By what kind of rudders does God rule the world, according to Philosophy in Boethius's The Consolation of Philosophy

According to Boethius in The Consolation of Philosophy, God orders all things for the good, in that he orders all things and is good. In other words, as God is good, it follows that everything he creates is good. This is the tiller and the rudder by which the universe is preserved and kept safe.

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Boethius uses the metaphor of God as a great cosmic helmsman to illustrate his point about the goodness of creation. God is able to keep his creation in good order because he himself is good, and therefore, everything he creates is also good.

Although creation may appear at times somewhat...

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Boethius uses the metaphor of God as a great cosmic helmsman to illustrate his point about the goodness of creation. God is able to keep his creation in good order because he himself is good, and therefore, everything he creates is also good.

Although creation may appear at times somewhat chaotic, there is nonetheless an underlying order and purpose to the world. Or, to use a nautical metaphor, the "ship" of creation may regularly appear to encounter stormy seas, but because the great helmsman God has ordered that everything is good—the "tiller" and "rudder"—he is able to keep the cosmos safe and preserved.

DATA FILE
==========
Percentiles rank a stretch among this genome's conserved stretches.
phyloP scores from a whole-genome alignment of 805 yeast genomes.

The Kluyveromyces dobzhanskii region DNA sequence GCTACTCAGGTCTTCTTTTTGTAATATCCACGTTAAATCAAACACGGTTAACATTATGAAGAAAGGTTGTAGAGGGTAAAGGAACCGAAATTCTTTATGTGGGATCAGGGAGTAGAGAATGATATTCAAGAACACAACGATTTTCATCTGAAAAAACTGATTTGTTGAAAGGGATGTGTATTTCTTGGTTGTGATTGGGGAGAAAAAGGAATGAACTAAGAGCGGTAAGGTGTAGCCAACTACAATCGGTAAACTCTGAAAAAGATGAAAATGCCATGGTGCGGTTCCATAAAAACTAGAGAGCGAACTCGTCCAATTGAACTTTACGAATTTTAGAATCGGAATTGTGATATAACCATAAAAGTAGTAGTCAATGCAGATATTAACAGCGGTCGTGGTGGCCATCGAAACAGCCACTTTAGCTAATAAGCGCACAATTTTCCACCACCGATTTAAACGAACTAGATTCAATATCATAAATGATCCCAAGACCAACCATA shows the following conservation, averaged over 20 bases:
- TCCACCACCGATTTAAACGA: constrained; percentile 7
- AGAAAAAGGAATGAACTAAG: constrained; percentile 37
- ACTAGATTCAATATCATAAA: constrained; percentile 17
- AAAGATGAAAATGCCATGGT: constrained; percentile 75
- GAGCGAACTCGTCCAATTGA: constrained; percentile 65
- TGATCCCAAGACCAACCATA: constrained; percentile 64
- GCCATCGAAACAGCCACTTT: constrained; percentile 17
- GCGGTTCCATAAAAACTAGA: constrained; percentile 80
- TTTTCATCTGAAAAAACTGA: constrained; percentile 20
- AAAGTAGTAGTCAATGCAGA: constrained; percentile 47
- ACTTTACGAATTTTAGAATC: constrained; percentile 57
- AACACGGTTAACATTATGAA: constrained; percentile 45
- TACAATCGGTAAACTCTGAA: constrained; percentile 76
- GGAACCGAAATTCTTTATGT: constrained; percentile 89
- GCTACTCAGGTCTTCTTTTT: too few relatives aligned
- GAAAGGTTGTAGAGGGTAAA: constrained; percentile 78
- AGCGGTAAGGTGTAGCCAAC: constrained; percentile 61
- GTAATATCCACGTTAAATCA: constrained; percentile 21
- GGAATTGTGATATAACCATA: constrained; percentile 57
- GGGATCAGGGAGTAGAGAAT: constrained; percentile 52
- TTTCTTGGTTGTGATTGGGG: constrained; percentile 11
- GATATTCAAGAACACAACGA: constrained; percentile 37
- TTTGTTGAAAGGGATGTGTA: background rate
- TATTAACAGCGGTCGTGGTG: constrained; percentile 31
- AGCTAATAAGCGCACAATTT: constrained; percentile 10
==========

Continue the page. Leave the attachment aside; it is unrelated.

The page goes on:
Everything in the world, from the highest to the lowest, is good and is ultimately part of the divine plan. The universe only holds together as it does because everything in it is good. In opposition to Manicheans, who believed that matter was intrinsically evil, Boethius holds that as God is good and that God is creator, it follows that all aspects of God's creation are good.

Human beings must recognize that they were created to be good just as God is good. In other words, goodness is as natural for humans as it is for God. By displaying goodness in our lives, we are voluntarily submitting to the will of God, who wants us to be good and to do good.

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